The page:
There’s been an unusual amount of political turmoil surrounding the recent release of Rogue One: A Star Wars Story. Fans of the franchise have been pitted between the movie’s creators and the current political climate in the U.S. as they two continue to clash. Shortly after the writers of Rogue One openly criticized the results of this year’s presidential election, online campaigns began to spring up in protest of the movie. For some fans, Star Wars has no business getting itself involved with any country’s politics, but it seems like one of the most iconic pieces of the franchise could not avoid doing so.
In a recent interview with The Hollywood Reporter, designer Suzy Rice discussed the fascist roots residing underneath Star Wars’ famous logo. The artist was commissioned by 20th Century Fox years ago to create a logo for the movie, and Rice said that George Lucas wanted the film’s art to to “very fascist” and “intimidating.”
To do as requested, Rice brushed up on German type design and learned how the Nazi Joseph Goebbels required all public signs at the time to have a uniform font. The idea was that the mirrored type would subtly enforce conformity, but little is know about which font Goebbles used in practice. However, history does often credit the creation of the Helvetica font with the fall of Nazi Germany, so Rice chose Helvetica Black for the Star Wars logo.
Ultimately, Lucas approved her work and even had it used as the official Star Wars logo barring a minor adjustment or two. In recent months, the logo and its political roots has become an topic of increasing controversy, and Rice said she feels like Star Wars gives little commentary on U.S. politics. Having voted for Donald Trump, Rice says if there is any crossover, then it would be in how the Rebel Alliance and hacker organizations like Anonymous share similar goals.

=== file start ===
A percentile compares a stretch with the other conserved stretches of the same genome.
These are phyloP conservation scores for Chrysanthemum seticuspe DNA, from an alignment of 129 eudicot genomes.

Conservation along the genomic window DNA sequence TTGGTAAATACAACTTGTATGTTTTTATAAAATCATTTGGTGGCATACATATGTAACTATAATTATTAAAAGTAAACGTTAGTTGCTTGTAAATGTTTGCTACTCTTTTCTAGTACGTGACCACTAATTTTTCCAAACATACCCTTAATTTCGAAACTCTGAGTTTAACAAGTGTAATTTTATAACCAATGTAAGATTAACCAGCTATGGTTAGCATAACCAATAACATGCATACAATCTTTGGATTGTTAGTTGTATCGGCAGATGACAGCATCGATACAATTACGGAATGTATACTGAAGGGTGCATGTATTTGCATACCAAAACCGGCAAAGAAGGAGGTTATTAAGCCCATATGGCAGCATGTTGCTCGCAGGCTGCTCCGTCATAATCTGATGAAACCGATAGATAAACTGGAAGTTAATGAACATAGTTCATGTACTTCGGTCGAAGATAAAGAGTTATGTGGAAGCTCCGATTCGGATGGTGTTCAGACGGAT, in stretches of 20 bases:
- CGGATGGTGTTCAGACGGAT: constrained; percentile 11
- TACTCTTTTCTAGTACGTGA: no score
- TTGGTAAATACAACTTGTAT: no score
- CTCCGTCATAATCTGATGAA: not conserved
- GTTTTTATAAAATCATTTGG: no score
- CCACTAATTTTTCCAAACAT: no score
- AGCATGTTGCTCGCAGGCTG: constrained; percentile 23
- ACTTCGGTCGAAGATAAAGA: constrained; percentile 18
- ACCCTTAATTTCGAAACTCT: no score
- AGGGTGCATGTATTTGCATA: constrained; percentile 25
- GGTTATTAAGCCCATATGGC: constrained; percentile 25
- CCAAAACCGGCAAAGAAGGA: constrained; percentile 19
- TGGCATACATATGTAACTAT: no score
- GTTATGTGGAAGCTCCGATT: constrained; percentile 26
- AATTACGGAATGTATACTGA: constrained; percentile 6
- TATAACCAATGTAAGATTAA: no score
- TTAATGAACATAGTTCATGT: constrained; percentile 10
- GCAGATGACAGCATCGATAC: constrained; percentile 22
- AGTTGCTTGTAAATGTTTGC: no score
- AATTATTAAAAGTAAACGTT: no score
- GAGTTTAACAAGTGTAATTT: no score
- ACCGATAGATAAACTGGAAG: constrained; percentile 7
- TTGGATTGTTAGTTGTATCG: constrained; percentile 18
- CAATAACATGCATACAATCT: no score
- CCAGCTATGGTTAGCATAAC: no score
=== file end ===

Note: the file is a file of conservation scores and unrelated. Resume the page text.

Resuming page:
"If there's any similarity from this Rogue One activity to the present, politically, it is simpatico with the Anonymous/WikiLeaks obtaining leaked documentation from U.S. political parties and making available to the public some quite grotesque correspondence among Democrats," Rice explained.
“At no point, however, have I ever viewed the SW literary canon to be a comment on any phase or time in U.S. political history."
Rogue One: A Star Wars Story hit US theaters December 16, 2016. Directed by Gareth Edwards, it's the first of the new standalone features from Lucasfilm and Disney, which take place outside the core "Skywalker Saga" of films noted by an Episode number. Rogue One tells the story of the small band of rebels that were tasked with stealing the plans to the first Death Star. The story spins directly off the opening crawl from the original Star Wars: Episode IV - A New Hope. In that crawl, it read: "Rebel spaceships, striking from a hidden base, have won their first victory against the evil Galactic Empire. During the battle, Rebel spies managed to steal secret plans to the Empire’s ultimate weapon, the DEATH STAR, an armored space station with enough power to destroy an entire planet."
MORE STAR WARS NEWS: Cut Footage From Original Star Wars Used In Rogue One | Rogue One Scores One Of The Biggest Opening Box Office Weekends Ever | Why Star Wars Is Better With The Skywalker Saga| Who are the Characters in Rogue One: A Star Wars Story? | Star Wars: How Gareth Edwards Found the WWII Feel for Rogue One | Kevin Smith Says Rogue One: A Star Wars Story Is Empire Strikes Back Great | Mark Hamill Thinks Star Wars Standalones Have An Advantage Over the Saga | Why Darth Vader's Costume Changed for Rogue One | How Rogue One Opens Without a Crawl
Rogue One: A Star Wars Story is in theaters today.